North

Border closure leaves Alaskan towns cut off from Canadian neighbours

Some residents in southeast Alaska who have seen the border with Canada closed because of COVID-19 feel cut off from an area they visit and drive through frequently.

Towns in southeast Alaska rely on Canadian towns for supplies, services, economic activity

Skagway, Alaska, pictured on Aug. 18, 2019. Skagway, near the Yukon/Alaska border, is one of several Alaska communities feeling the strain of being cut off from its Canadian neighbours due to the COVID-19 pandemic. (Steve Silva/CBC)

Some residents in southeast Alaska who have seen the border with Canada closed because of COVID-19 feel cut off from an area they visit and drive through frequently.

Haines, Skagway and Hyder all have been affected by the COVID-19 pandemic and resulting border closure that has altered life dramatically for some, The Anchorage Daily News reported Monday.

The communities are connected to the rest of the state by the Alaska Highway through the Yukon and British Columbia. Each place depends on its neighbouring Canadian town for necessities such as food, health care and medicine and various activities conducted across the border.

The U.S.-Canada border closed March 20 to all nonessential traffic and the closure was recently extended to May 21.

Yukon has stringent travel restrictions and quarantine requirements for anyone entering the territory until it is no longer in a state of emergency.

The border closure, which could be extended again, "can be prolonged as necessary for public health reasons," said Mark Stuart, Canada Border Services Agency spokesperson.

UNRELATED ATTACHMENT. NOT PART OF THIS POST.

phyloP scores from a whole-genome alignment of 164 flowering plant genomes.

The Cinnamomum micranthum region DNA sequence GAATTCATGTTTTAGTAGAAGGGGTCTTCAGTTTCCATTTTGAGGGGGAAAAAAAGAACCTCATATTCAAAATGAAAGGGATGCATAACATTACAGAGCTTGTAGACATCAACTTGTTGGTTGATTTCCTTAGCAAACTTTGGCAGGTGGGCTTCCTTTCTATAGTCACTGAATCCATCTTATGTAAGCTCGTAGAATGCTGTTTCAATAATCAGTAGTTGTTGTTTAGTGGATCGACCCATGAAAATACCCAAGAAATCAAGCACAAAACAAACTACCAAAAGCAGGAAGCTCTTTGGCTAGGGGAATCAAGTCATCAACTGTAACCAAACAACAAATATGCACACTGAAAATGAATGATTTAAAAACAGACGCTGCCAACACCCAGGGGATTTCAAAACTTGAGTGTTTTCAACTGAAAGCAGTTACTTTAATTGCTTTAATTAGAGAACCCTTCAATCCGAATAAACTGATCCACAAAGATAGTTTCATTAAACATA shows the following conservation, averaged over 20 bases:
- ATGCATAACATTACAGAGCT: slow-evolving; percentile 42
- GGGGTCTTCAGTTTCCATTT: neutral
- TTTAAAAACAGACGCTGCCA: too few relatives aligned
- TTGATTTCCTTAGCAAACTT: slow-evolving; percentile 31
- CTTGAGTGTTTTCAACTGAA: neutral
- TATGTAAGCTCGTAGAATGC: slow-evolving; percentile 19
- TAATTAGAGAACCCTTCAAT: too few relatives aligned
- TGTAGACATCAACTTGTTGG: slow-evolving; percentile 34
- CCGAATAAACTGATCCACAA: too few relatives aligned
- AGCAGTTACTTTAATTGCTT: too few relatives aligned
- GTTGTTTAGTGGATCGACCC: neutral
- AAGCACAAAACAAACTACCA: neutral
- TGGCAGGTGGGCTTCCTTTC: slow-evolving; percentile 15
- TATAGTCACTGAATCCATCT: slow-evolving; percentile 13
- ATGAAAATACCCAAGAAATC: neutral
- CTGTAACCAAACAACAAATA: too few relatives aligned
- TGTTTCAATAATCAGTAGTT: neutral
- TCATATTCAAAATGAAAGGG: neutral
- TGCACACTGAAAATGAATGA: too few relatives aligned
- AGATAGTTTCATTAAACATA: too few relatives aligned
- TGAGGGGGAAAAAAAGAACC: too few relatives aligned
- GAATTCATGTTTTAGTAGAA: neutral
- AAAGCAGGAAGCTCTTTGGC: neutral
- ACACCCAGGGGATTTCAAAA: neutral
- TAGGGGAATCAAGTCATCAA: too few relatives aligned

In Hyder, residents shop for groceries and buy fuel across the border in Stewart, British Columbia.

"Stewart and Hyder are basically one community with two countries," said Wes Loe, Hyder's volunteer mayor and the owner of its general store.

Haines Mayor Jan Hill said the border restriction is changing what residents do on a regular basis.

"Going across the border into Canada is just a part of our daily life," Hill said.

'Yukon as our backyard'

People in Haines "think of the Yukon as our backyard," resident Leslie Ross said.

On a recent car trip with her daughter back to Haines, Ross showed an officer her passport and registered to enter the Yukon, agreeing to drive through within 24 hours.

"It was like a movie," Ross said. "It didn't feel like we were in North America."

For most people, the novel coronavirus causes mild or moderate symptoms, such as fever and cough that clear up in two to three weeks. For some, especially older adults and people with existing health problems, it can cause more severe illness, including pneumonia and death. The vast majority of people recover.

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